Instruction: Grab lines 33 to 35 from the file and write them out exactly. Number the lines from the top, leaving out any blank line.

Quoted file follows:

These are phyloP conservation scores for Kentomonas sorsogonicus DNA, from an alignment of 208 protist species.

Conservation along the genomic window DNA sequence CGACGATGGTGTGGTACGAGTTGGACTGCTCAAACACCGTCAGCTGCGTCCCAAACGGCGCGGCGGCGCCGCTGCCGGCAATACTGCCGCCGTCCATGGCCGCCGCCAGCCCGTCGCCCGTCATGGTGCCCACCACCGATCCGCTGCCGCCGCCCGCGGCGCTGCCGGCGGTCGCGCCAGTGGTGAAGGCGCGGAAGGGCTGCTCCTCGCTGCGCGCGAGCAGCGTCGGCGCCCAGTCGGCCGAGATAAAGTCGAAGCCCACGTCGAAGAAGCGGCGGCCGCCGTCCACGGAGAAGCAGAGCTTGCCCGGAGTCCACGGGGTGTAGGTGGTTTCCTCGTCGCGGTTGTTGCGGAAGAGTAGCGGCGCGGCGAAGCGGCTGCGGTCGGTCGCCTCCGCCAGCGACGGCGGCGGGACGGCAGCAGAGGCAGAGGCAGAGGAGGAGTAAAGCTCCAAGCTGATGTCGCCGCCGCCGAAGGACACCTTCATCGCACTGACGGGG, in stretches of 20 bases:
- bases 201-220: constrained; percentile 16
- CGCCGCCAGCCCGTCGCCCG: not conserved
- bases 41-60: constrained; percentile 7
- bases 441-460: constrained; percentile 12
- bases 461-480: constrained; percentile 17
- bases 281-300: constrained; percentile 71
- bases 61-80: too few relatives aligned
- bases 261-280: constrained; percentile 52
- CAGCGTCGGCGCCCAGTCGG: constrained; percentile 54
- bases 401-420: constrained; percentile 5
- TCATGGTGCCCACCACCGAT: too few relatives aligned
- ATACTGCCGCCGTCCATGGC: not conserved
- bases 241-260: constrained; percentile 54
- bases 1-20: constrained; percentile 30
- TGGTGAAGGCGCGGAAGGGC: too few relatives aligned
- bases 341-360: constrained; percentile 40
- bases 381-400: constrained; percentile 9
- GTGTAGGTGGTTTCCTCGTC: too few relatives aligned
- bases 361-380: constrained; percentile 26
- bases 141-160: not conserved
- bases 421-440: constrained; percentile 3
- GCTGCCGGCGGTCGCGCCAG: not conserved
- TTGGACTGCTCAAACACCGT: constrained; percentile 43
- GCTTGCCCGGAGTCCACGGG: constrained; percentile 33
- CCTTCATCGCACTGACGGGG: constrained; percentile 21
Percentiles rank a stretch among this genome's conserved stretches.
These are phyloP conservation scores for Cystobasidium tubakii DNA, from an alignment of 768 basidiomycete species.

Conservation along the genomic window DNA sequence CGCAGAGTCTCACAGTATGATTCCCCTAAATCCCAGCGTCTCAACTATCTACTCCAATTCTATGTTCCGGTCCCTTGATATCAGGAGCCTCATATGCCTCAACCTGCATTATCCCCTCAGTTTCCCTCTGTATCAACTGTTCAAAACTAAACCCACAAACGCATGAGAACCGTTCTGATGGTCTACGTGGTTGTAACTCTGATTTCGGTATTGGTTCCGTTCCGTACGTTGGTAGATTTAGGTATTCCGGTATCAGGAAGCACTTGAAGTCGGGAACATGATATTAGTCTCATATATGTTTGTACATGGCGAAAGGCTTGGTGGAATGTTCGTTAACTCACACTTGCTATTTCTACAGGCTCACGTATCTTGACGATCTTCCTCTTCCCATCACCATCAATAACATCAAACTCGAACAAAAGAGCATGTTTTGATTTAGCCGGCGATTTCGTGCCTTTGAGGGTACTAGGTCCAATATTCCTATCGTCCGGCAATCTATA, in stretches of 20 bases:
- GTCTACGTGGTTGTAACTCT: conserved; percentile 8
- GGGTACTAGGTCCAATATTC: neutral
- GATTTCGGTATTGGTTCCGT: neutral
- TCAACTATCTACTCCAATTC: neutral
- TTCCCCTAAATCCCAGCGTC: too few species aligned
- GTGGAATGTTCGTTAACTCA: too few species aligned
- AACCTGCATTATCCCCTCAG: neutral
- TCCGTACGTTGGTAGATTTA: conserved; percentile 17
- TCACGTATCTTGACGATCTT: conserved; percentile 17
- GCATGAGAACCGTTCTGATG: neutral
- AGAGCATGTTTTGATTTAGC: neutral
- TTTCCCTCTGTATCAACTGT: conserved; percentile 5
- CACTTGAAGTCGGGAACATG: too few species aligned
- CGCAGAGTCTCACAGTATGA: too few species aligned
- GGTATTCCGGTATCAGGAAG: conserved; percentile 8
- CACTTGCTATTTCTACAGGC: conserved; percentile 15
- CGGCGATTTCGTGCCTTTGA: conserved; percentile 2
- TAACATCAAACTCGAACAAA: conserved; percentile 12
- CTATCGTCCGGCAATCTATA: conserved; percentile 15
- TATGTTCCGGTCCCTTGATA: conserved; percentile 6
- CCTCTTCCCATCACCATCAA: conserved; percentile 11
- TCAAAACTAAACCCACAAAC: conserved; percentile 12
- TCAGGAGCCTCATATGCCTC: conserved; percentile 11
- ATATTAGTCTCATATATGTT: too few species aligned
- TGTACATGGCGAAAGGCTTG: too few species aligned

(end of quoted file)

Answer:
- GATTTCGGTATTGGTTCCGT: neutral
- TCAACTATCTACTCCAATTC: neutral
- TTCCCCTAAATCCCAGCGTC: too few species aligned